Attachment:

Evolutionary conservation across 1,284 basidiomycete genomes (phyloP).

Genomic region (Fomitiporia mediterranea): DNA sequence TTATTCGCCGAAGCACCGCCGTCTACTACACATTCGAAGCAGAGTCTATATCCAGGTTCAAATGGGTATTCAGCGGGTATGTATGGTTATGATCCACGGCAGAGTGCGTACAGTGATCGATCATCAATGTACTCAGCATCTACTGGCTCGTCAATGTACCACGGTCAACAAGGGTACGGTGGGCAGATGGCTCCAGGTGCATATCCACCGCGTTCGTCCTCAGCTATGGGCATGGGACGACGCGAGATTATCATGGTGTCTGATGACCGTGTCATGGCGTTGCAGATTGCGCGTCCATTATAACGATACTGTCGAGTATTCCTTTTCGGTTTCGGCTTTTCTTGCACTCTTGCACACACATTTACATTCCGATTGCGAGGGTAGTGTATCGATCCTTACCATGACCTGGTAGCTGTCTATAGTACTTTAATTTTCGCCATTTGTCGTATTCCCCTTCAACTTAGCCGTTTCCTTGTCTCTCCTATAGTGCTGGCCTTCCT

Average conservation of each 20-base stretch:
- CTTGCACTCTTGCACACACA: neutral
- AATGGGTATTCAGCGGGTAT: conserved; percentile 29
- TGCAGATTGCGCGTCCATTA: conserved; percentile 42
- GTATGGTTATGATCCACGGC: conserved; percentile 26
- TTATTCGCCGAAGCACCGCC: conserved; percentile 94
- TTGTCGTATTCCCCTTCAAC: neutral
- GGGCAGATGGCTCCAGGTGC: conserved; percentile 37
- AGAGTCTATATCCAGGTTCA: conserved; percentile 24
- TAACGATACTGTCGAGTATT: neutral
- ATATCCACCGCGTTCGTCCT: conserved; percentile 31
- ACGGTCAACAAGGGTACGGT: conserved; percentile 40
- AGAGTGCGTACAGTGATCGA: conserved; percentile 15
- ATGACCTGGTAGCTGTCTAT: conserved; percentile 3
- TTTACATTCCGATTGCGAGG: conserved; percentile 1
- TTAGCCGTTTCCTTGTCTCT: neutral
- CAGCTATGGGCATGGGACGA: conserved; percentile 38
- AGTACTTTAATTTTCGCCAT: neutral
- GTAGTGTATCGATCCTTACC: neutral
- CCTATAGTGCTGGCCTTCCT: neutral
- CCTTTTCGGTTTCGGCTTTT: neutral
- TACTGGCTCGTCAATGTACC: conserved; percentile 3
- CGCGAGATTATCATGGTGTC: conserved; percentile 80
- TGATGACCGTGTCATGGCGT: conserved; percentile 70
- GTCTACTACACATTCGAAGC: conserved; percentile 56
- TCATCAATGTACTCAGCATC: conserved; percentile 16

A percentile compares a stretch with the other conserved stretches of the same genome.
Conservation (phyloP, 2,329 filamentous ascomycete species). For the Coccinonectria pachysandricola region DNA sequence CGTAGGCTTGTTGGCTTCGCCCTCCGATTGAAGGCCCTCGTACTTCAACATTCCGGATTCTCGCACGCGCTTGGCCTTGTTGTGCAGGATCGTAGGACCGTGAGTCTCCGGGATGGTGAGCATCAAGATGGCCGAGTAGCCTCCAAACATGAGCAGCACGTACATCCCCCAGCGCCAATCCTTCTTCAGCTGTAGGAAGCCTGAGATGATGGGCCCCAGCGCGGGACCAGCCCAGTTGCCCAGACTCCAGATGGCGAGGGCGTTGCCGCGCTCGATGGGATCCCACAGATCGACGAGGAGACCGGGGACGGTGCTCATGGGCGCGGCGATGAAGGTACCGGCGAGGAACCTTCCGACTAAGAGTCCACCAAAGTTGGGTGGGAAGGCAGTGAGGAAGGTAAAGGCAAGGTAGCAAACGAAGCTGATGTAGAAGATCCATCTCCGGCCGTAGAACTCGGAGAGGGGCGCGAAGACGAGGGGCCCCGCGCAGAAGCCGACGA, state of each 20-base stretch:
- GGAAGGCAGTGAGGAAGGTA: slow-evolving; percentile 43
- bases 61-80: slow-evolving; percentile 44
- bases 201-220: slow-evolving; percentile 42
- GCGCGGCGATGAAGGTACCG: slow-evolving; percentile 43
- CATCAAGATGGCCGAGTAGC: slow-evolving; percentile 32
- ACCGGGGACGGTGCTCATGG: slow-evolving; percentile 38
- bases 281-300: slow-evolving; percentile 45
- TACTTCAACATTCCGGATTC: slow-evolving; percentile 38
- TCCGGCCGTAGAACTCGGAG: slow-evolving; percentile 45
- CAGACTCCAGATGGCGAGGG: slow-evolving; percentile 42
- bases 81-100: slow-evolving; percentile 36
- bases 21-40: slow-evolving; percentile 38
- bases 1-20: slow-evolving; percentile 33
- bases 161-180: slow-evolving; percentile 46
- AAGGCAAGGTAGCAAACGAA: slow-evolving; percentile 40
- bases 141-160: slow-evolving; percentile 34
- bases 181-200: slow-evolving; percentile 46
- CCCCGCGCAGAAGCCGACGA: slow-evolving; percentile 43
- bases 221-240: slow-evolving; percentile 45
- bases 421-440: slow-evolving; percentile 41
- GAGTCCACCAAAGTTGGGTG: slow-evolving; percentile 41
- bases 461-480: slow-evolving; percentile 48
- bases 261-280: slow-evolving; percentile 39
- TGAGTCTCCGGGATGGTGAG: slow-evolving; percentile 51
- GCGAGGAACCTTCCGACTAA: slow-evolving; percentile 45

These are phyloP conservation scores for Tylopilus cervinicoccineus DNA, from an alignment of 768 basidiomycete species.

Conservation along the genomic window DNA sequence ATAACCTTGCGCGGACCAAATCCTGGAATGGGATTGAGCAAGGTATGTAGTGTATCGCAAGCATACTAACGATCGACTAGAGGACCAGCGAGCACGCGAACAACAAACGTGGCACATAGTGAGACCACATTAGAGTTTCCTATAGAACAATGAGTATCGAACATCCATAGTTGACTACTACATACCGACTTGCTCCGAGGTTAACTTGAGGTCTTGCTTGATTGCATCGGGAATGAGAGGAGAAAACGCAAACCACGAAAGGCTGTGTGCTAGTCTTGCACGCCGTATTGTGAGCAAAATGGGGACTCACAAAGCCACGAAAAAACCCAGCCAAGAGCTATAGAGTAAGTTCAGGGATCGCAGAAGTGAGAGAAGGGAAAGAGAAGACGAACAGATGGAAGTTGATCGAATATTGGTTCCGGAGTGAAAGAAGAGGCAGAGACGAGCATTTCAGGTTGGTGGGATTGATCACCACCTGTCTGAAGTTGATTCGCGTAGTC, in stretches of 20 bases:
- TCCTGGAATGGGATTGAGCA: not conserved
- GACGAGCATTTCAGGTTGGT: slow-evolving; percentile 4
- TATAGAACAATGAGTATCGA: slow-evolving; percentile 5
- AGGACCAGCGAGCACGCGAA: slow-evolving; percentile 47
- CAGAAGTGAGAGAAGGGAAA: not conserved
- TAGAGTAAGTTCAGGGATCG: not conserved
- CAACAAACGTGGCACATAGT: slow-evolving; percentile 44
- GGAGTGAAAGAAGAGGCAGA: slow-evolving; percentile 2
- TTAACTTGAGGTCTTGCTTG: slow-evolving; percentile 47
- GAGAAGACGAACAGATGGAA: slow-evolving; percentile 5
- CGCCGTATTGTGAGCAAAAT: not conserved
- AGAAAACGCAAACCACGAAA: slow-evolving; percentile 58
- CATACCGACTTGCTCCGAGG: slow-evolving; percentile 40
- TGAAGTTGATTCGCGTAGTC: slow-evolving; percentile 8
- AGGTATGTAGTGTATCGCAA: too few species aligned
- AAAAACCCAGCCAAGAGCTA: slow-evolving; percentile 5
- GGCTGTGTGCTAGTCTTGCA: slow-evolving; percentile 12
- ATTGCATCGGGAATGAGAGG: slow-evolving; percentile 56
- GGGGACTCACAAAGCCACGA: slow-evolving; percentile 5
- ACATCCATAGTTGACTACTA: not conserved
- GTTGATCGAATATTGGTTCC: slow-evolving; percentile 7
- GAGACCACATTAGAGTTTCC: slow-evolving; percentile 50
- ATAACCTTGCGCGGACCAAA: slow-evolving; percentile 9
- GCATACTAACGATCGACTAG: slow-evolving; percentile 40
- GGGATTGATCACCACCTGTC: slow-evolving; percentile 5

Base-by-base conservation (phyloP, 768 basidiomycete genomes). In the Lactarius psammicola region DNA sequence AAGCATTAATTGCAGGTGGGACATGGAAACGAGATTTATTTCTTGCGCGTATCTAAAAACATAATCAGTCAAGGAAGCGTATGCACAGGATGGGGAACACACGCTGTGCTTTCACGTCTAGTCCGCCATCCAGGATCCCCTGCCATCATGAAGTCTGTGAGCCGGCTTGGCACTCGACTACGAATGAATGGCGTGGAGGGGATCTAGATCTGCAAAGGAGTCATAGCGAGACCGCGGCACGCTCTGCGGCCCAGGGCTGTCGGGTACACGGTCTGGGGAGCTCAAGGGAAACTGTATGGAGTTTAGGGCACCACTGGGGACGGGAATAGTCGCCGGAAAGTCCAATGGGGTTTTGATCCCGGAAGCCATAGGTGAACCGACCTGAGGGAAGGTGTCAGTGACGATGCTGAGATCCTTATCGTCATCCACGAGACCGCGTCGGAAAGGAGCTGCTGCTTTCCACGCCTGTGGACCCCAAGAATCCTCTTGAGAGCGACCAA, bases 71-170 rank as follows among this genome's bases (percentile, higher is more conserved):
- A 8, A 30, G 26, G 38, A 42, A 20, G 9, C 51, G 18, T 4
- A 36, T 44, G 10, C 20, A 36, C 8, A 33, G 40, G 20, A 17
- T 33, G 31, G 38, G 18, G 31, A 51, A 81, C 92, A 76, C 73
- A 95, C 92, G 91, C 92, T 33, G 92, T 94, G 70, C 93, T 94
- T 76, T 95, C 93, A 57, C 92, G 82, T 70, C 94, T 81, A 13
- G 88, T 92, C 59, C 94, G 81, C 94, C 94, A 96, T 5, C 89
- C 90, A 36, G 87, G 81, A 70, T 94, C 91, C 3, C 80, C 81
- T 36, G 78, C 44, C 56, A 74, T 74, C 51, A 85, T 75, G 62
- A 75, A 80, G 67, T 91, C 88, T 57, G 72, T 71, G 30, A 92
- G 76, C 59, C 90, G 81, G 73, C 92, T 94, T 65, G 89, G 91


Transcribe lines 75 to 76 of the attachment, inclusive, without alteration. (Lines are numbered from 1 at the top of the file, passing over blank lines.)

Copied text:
- ATTGCATCGGGAATGAGAGG: slow-evolving; percentile 56
- GGGGACTCACAAAGCCACGA: slow-evolving; percentile 5